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Old 01-05-2019, 09:50 AM
 
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Quote:
Originally Posted by Tom Lennox 70 View Post
I've only visited Winston-Salem briefly but the fact that its a major college town makes it pretty open.
I was asking NDFan how Winston-Salem was a "usual suspect" along with Atlanta, Charlotte, and Raleigh, three of the fastest-growing metros in the South with transplants from all over; Winston-Salem is not in that mold. I can think of several other Southern cities that are true "major college towns" (I wouldn't classify Winston-Salem as such) so I'm not sure that was his reasoning. I'm not saying it's the most insular city out there but I really wouldn't say it's "pretty open" either.
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Old 01-05-2019, 10:04 AM
 
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Originally Posted by Iconographer View Post
Plus it has its share of tourist traffic passing through.

https://www.visitnc.com/greensboro-w...RoCO_gQAvD_BwE

I don't think of W-S as insular at all.
Macon has tourist traffic passing through as well but I don't really see how that makes a place less insular.

I don't think of Winston-Salem as insular either but it's most certainly not among the least insular Southern cities. Historically the city's business leaders have taken a much more conservative approach to growth and expansion compared to Charlotte, which has managed to gobble up several Winston-based businesses and institutions over the years. Winston-Salem had a head start on both Charlotte and Raleigh and could've easily been top dog in NC today but that's not really what the powers-that-be wanted, which conveys a certain sense of insularity to me.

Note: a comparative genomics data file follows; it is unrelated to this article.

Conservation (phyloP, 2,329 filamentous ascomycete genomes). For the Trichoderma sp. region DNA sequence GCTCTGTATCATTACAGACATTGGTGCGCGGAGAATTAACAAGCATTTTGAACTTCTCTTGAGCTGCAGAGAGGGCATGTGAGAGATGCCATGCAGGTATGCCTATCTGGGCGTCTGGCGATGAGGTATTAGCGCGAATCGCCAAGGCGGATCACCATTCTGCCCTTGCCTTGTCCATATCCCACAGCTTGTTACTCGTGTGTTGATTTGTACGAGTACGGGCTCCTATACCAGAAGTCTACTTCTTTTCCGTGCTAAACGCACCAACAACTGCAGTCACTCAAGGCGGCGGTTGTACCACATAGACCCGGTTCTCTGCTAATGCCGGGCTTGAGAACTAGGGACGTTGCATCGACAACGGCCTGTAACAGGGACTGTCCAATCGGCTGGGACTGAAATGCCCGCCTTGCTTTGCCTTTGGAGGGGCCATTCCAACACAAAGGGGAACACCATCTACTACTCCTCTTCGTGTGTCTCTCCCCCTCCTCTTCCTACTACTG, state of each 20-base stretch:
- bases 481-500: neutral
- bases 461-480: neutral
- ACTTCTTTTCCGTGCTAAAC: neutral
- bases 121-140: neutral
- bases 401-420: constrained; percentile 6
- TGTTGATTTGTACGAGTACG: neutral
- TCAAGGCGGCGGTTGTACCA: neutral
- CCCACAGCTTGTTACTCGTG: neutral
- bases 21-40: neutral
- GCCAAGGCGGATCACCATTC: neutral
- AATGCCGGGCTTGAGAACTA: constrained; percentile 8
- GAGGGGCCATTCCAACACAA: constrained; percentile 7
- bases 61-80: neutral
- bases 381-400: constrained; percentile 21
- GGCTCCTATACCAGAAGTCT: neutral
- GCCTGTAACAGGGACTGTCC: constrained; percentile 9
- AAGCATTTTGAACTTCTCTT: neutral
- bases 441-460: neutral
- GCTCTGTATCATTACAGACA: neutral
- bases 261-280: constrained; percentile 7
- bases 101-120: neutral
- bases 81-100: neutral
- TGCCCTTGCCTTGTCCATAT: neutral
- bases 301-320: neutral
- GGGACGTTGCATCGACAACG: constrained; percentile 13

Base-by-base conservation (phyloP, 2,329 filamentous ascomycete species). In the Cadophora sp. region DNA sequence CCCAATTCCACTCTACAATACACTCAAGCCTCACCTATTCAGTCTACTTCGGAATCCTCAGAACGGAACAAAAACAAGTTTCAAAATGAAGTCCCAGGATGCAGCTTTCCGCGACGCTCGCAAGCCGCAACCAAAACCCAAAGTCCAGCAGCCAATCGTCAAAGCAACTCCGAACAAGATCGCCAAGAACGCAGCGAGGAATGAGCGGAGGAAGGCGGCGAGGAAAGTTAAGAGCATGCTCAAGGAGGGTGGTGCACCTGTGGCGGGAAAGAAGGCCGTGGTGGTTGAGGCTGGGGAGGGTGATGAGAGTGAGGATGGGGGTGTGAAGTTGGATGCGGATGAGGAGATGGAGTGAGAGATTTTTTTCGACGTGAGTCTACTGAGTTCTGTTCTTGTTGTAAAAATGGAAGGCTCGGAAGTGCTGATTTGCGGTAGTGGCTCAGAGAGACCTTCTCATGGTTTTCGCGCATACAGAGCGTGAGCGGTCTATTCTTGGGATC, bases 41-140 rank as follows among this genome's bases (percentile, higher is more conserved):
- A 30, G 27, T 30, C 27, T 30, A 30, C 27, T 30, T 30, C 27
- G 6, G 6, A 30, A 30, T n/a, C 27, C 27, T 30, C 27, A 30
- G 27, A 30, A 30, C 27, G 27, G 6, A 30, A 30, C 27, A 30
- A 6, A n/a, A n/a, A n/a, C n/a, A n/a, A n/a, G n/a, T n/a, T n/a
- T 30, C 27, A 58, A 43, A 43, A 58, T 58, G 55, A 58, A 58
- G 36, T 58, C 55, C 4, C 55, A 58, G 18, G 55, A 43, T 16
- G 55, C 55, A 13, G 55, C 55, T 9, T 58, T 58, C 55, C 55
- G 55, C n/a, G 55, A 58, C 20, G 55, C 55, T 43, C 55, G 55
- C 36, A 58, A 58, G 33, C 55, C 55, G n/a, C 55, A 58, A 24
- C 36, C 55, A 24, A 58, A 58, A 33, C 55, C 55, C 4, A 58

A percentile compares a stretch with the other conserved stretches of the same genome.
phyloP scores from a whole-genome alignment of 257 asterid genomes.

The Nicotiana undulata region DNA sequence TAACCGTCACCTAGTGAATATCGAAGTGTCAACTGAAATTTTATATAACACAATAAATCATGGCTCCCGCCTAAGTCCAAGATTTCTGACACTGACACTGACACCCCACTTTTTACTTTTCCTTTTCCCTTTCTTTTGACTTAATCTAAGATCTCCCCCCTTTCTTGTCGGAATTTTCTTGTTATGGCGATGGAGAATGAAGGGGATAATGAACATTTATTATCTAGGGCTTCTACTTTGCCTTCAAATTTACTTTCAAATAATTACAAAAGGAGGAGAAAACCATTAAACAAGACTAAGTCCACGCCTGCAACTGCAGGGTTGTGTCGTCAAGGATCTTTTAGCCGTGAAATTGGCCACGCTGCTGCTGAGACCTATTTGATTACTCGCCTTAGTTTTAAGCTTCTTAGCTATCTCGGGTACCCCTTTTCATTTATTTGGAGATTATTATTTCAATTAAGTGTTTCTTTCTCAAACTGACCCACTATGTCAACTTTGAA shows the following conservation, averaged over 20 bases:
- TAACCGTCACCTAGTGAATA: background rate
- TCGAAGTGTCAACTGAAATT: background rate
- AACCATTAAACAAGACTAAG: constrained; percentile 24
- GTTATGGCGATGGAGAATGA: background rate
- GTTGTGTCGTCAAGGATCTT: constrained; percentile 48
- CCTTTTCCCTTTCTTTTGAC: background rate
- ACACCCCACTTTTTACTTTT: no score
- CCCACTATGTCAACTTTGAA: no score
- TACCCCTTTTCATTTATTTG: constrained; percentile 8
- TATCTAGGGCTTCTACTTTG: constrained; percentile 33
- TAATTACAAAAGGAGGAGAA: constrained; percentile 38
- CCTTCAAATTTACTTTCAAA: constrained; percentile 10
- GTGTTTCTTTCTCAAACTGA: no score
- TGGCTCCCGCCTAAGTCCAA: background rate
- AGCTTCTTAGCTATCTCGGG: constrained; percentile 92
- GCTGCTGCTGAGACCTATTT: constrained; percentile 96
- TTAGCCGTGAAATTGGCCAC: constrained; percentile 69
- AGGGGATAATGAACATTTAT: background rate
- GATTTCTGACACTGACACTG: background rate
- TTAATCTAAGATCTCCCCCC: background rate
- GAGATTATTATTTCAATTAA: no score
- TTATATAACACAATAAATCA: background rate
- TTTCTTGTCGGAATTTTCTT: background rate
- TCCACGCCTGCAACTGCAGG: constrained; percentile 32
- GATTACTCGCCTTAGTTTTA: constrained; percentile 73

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Old 01-05-2019, 01:02 PM
 
Location: St Simons Island, GA
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Quote:
Originally Posted by Mutiny77 View Post
Macon has tourist traffic passing through as well but I don't really see how that makes a place less insular.

I don't think of Winston-Salem as insular either but it's most certainly not among the least insular Southern cities. Historically the city's business leaders have taken a much more conservative approach to growth and expansion compared to Charlotte, which has managed to gobble up several Winston-based businesses and institutions over the years. Winston-Salem had a head start on both Charlotte and Raleigh and could've easily been top dog in NC today but that's not really what the powers-that-be wanted, which conveys a certain sense of insularity to me.